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Tuesday, 23 February 1971

Senator Dame ANNABELLE RANKIN (Queensland) (Minister for Housing) (4.2 lj - For the information of honourable senators I lay on the' table the following paper:

Migration and Settlement Agreement Between the Government of the Commonwealth of Australia and the Government of Malta. 1 ask for leave to make a statement in relation to the Agreement.

The DEPUTY PRESIDENT- There being no objection, leave is granted.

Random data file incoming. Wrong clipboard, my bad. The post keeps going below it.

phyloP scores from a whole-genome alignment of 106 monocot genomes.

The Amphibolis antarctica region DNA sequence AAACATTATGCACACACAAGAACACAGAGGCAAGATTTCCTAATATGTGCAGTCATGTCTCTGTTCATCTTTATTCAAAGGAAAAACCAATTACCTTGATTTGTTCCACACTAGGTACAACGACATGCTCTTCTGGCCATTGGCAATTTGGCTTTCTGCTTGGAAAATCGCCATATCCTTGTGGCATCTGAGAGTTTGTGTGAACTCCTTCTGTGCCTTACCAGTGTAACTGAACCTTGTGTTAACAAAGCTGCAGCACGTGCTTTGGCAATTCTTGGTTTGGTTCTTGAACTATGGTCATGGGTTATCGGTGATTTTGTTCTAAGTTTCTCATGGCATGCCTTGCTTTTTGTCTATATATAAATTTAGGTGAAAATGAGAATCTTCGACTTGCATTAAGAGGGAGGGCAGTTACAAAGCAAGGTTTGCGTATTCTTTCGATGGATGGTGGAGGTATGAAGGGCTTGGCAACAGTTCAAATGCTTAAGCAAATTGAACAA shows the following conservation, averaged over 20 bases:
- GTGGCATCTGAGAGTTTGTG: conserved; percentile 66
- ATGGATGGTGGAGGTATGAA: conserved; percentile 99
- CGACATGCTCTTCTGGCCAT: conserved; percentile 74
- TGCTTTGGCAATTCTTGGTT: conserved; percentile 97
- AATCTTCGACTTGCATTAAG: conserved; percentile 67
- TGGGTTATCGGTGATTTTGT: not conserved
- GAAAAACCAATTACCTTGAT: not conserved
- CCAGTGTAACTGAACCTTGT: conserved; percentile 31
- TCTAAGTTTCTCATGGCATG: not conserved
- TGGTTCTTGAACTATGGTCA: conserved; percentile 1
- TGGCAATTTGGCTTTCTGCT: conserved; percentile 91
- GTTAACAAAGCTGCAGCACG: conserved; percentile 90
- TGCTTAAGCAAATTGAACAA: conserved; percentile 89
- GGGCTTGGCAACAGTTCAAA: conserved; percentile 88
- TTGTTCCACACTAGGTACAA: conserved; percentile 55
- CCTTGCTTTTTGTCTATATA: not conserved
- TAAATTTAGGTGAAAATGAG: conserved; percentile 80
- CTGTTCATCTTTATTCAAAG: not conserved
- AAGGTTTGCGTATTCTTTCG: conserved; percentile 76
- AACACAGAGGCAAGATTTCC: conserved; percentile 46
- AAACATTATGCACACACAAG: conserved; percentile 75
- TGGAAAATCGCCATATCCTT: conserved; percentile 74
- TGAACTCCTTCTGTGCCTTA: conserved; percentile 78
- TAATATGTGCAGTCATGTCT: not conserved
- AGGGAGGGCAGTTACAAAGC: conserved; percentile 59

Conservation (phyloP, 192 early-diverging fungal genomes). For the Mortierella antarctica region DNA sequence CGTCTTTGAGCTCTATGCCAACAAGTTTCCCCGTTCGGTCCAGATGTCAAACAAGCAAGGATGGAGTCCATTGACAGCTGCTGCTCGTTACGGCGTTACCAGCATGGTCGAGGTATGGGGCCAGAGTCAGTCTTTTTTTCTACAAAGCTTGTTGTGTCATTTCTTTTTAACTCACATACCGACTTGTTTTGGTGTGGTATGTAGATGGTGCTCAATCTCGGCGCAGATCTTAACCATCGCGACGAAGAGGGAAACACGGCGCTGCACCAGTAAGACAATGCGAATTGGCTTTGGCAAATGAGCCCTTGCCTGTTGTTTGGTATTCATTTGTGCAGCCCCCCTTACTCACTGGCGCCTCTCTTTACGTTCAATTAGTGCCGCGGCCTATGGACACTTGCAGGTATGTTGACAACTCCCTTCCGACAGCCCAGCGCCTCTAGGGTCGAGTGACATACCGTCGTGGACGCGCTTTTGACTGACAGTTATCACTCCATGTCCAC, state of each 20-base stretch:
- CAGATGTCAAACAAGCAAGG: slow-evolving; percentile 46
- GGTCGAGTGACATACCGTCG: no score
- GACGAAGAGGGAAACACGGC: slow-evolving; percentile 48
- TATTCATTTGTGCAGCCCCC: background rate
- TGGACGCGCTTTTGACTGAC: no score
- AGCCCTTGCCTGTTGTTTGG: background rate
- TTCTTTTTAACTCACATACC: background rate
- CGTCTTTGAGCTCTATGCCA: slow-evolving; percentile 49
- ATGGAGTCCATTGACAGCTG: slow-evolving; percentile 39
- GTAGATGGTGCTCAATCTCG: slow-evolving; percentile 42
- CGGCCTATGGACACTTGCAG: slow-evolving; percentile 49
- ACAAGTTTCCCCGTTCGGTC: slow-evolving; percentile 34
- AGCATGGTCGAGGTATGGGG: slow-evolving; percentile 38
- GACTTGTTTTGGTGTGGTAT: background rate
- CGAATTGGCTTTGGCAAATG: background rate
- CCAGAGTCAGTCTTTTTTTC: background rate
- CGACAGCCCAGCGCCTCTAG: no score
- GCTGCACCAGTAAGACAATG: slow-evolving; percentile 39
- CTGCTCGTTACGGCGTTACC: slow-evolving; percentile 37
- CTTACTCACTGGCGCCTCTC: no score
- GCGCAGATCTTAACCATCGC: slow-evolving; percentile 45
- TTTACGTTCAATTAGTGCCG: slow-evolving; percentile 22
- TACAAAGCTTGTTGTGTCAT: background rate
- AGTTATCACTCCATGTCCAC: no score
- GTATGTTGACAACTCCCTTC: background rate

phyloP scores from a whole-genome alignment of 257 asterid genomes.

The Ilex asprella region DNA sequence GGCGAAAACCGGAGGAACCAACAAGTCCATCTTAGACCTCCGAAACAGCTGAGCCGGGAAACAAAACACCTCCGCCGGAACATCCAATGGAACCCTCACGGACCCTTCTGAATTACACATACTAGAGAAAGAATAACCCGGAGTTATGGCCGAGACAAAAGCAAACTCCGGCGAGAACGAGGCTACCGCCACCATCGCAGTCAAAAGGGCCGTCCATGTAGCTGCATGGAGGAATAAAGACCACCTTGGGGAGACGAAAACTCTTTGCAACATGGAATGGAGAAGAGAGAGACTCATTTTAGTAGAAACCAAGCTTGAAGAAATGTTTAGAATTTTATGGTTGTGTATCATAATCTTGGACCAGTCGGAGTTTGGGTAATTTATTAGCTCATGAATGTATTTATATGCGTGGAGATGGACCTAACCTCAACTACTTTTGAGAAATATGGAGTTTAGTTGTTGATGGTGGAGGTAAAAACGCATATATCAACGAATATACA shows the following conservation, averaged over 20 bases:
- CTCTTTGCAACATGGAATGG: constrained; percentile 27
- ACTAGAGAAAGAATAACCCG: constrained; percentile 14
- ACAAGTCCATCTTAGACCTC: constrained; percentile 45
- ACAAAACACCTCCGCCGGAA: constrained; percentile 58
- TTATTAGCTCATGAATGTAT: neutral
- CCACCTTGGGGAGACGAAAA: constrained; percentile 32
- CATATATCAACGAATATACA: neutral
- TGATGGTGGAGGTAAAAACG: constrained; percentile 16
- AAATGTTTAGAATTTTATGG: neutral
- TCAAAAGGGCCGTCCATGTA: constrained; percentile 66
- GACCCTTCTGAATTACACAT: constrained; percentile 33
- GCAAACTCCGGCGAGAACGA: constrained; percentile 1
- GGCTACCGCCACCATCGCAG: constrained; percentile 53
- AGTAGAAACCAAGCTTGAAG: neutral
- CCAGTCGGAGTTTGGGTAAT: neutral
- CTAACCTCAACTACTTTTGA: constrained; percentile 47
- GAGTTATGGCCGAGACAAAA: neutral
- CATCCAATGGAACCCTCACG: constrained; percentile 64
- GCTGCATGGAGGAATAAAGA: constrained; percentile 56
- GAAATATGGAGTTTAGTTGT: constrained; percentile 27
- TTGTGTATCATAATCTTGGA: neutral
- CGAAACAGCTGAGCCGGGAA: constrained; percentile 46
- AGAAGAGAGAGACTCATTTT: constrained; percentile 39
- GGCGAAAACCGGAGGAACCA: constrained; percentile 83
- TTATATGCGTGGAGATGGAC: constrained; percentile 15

Senator Dame ANNABELLE RANKIN - 1 wish to inform the Senate of the main features of the Migration and Settlement Agreement recently concluded between the Government of Australia and the Government of Malta. The Agreement was signed in Canberra on 14th December 1970 by Dr V. Tabone, Minister of Labour. Employment and Welfare, on behalf of the Maltese Government and by the Minister for Immigration (Mr Lynch) on behalf of the Australian Government. Australia has had assisted migration agreements with Malta since January 1949. These agreements including that which expired on 30th June 1970 were essentially agreements for assisted migration. Rather than extend the old Agreement for which there was provision under its Article 23. the Government decided to negotiate a new and more broadly based agreement which would: (a) give expression to the entitlements and obligations' of all Maltese citizens who migrate to and settle in Australia; (b) make the agreement consistent with the basic provisions of recent agreements concluded with other migrant source countries, for example, Italy. Turkey and Yugoslavia; and (c) take account of substantive machinery modifications agreed upon between Australia and Malta late in 1969 in regard to financial arrangements and eligibility criteria for assisted Maltese migrants.